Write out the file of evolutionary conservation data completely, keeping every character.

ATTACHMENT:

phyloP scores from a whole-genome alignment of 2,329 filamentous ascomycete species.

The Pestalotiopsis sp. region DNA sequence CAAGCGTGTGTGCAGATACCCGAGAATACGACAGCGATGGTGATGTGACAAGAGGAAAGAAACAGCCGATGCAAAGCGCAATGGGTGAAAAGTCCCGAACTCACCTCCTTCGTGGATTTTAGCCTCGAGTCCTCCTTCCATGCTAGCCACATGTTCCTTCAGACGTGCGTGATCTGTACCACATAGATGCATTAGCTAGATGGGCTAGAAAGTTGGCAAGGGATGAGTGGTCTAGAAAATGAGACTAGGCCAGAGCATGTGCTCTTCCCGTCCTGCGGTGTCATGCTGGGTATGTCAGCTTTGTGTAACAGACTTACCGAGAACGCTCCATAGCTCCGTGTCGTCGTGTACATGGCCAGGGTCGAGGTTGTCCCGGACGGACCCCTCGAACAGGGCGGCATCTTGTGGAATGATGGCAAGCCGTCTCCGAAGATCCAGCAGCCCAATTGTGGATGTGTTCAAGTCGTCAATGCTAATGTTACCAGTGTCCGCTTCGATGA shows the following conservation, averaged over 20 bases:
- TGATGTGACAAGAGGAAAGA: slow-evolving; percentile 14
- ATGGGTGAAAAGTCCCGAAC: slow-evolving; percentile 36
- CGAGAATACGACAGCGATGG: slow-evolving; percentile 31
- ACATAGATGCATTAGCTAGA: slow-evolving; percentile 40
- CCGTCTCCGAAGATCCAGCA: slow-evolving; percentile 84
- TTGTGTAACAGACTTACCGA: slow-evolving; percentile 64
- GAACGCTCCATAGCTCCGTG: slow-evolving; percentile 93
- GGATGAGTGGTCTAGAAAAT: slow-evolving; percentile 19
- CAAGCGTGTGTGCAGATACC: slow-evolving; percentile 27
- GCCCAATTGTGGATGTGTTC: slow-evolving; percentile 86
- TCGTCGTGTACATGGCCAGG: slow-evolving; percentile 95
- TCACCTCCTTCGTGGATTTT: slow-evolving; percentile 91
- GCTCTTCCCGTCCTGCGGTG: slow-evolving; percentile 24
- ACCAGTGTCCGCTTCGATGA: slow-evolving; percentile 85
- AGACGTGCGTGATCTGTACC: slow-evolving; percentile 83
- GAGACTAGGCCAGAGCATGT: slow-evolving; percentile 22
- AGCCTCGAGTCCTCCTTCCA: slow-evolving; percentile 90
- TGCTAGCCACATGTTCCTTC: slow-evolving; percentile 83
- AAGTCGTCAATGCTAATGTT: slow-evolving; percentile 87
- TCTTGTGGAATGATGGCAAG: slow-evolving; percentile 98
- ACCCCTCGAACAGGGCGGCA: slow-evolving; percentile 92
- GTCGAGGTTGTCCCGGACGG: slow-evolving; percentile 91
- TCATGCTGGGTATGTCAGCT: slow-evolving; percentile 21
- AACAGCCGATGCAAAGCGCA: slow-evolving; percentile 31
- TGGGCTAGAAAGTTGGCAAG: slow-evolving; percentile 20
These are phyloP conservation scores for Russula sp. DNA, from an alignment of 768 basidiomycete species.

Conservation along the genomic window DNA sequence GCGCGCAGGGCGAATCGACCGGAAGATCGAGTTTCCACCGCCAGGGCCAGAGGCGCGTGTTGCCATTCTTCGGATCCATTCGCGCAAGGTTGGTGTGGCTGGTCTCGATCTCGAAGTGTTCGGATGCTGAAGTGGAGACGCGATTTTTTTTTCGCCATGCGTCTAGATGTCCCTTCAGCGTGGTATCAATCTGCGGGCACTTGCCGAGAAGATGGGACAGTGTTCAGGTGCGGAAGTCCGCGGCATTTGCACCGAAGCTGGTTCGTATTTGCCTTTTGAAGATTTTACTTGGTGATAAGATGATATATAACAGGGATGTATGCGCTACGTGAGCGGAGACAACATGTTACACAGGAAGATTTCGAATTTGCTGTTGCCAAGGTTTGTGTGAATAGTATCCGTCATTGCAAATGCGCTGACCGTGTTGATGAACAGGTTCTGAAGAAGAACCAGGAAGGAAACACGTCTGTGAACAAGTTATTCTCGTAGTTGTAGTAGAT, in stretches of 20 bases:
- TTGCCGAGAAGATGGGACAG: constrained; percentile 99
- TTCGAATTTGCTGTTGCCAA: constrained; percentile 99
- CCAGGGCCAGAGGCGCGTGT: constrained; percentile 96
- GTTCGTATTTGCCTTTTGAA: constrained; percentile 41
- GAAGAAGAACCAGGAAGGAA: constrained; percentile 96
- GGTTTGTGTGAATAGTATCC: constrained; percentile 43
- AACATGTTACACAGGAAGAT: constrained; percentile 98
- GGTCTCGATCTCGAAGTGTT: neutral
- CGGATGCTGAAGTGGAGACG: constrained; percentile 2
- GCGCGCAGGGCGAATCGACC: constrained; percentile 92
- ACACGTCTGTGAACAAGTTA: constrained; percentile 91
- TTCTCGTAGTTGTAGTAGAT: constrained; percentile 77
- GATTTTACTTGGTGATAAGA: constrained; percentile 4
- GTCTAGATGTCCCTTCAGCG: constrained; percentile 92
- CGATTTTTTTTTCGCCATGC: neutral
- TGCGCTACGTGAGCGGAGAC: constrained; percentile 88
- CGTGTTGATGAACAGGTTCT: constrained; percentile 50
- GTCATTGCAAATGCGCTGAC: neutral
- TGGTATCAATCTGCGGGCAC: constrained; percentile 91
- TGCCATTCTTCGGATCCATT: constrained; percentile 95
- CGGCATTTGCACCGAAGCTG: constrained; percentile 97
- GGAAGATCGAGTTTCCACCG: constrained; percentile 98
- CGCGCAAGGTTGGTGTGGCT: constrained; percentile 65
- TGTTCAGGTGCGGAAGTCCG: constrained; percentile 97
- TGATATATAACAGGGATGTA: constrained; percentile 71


phyloP scores from a whole-genome alignment of 2,329 filamentous ascomycete species.

The Pestalotiopsis sp. region DNA sequence CAAGCGTGTGTGCAGATACCCGAGAATACGACAGCGATGGTGATGTGACAAGAGGAAAGAAACAGCCGATGCAAAGCGCAATGGGTGAAAAGTCCCGAACTCACCTCCTTCGTGGATTTTAGCCTCGAGTCCTCCTTCCATGCTAGCCACATGTTCCTTCAGACGTGCGTGATCTGTACCACATAGATGCATTAGCTAGATGGGCTAGAAAGTTGGCAAGGGATGAGTGGTCTAGAAAATGAGACTAGGCCAGAGCATGTGCTCTTCCCGTCCTGCGGTGTCATGCTGGGTATGTCAGCTTTGTGTAACAGACTTACCGAGAACGCTCCATAGCTCCGTGTCGTCGTGTACATGGCCAGGGTCGAGGTTGTCCCGGACGGACCCCTCGAACAGGGCGGCATCTTGTGGAATGATGGCAAGCCGTCTCCGAAGATCCAGCAGCCCAATTGTGGATGTGTTCAAGTCGTCAATGCTAATGTTACCAGTGTCCGCTTCGATGA shows the following conservation, averaged over 20 bases:
- TGATGTGACAAGAGGAAAGA: slow-evolving; percentile 14
- ATGGGTGAAAAGTCCCGAAC: slow-evolving; percentile 36
- CGAGAATACGACAGCGATGG: slow-evolving; percentile 31
- ACATAGATGCATTAGCTAGA: slow-evolving; percentile 40
- CCGTCTCCGAAGATCCAGCA: slow-evolving; percentile 84
- TTGTGTAACAGACTTACCGA: slow-evolving; percentile 64
- GAACGCTCCATAGCTCCGTG: slow-evolving; percentile 93
- GGATGAGTGGTCTAGAAAAT: slow-evolving; percentile 19
- CAAGCGTGTGTGCAGATACC: slow-evolving; percentile 27
- GCCCAATTGTGGATGTGTTC: slow-evolving; percentile 86
- TCGTCGTGTACATGGCCAGG: slow-evolving; percentile 95
- TCACCTCCTTCGTGGATTTT: slow-evolving; percentile 91
- GCTCTTCCCGTCCTGCGGTG: slow-evolving; percentile 24
- ACCAGTGTCCGCTTCGATGA: slow-evolving; percentile 85
- AGACGTGCGTGATCTGTACC: slow-evolving; percentile 83
- GAGACTAGGCCAGAGCATGT: slow-evolving; percentile 22
- AGCCTCGAGTCCTCCTTCCA: slow-evolving; percentile 90
- TGCTAGCCACATGTTCCTTC: slow-evolving; percentile 83
- AAGTCGTCAATGCTAATGTT: slow-evolving; percentile 87
- TCTTGTGGAATGATGGCAAG: slow-evolving; percentile 98
- ACCCCTCGAACAGGGCGGCA: slow-evolving; percentile 92
- GTCGAGGTTGTCCCGGACGG: slow-evolving; percentile 91
- TCATGCTGGGTATGTCAGCT: slow-evolving; percentile 21
- AACAGCCGATGCAAAGCGCA: slow-evolving; percentile 31
- TGGGCTAGAAAGTTGGCAAG: slow-evolving; percentile 20
These are phyloP conservation scores for Russula sp. DNA, from an alignment of 768 basidiomycete species.

Conservation along the genomic window DNA sequence GCGCGCAGGGCGAATCGACCGGAAGATCGAGTTTCCACCGCCAGGGCCAGAGGCGCGTGTTGCCATTCTTCGGATCCATTCGCGCAAGGTTGGTGTGGCTGGTCTCGATCTCGAAGTGTTCGGATGCTGAAGTGGAGACGCGATTTTTTTTTCGCCATGCGTCTAGATGTCCCTTCAGCGTGGTATCAATCTGCGGGCACTTGCCGAGAAGATGGGACAGTGTTCAGGTGCGGAAGTCCGCGGCATTTGCACCGAAGCTGGTTCGTATTTGCCTTTTGAAGATTTTACTTGGTGATAAGATGATATATAACAGGGATGTATGCGCTACGTGAGCGGAGACAACATGTTACACAGGAAGATTTCGAATTTGCTGTTGCCAAGGTTTGTGTGAATAGTATCCGTCATTGCAAATGCGCTGACCGTGTTGATGAACAGGTTCTGAAGAAGAACCAGGAAGGAAACACGTCTGTGAACAAGTTATTCTCGTAGTTGTAGTAGAT, in stretches of 20 bases:
- TTGCCGAGAAGATGGGACAG: constrained; percentile 99
- TTCGAATTTGCTGTTGCCAA: constrained; percentile 99
- CCAGGGCCAGAGGCGCGTGT: constrained; percentile 96
- GTTCGTATTTGCCTTTTGAA: constrained; percentile 41
- GAAGAAGAACCAGGAAGGAA: constrained; percentile 96
- GGTTTGTGTGAATAGTATCC: constrained; percentile 43
- AACATGTTACACAGGAAGAT: constrained; percentile 98
- GGTCTCGATCTCGAAGTGTT: neutral
- CGGATGCTGAAGTGGAGACG: constrained; percentile 2
- GCGCGCAGGGCGAATCGACC: constrained; percentile 92
- ACACGTCTGTGAACAAGTTA: constrained; percentile 91
- TTCTCGTAGTTGTAGTAGAT: constrained; percentile 77
- GATTTTACTTGGTGATAAGA: constrained; percentile 4
- GTCTAGATGTCCCTTCAGCG: constrained; percentile 92
- CGATTTTTTTTTCGCCATGC: neutral
- TGCGCTACGTGAGCGGAGAC: constrained; percentile 88
- CGTGTTGATGAACAGGTTCT: constrained; percentile 50
- GTCATTGCAAATGCGCTGAC: neutral
- TGGTATCAATCTGCGGGCAC: constrained; percentile 91
- TGCCATTCTTCGGATCCATT: constrained; percentile 95
- CGGCATTTGCACCGAAGCTG: constrained; percentile 97
- GGAAGATCGAGTTTCCACCG: constrained; percentile 98
- CGCGCAAGGTTGGTGTGGCT: constrained; percentile 65
- TGTTCAGGTGCGGAAGTCCG: constrained; percentile 97
- TGATATATAACAGGGATGTA: constrained; percentile 71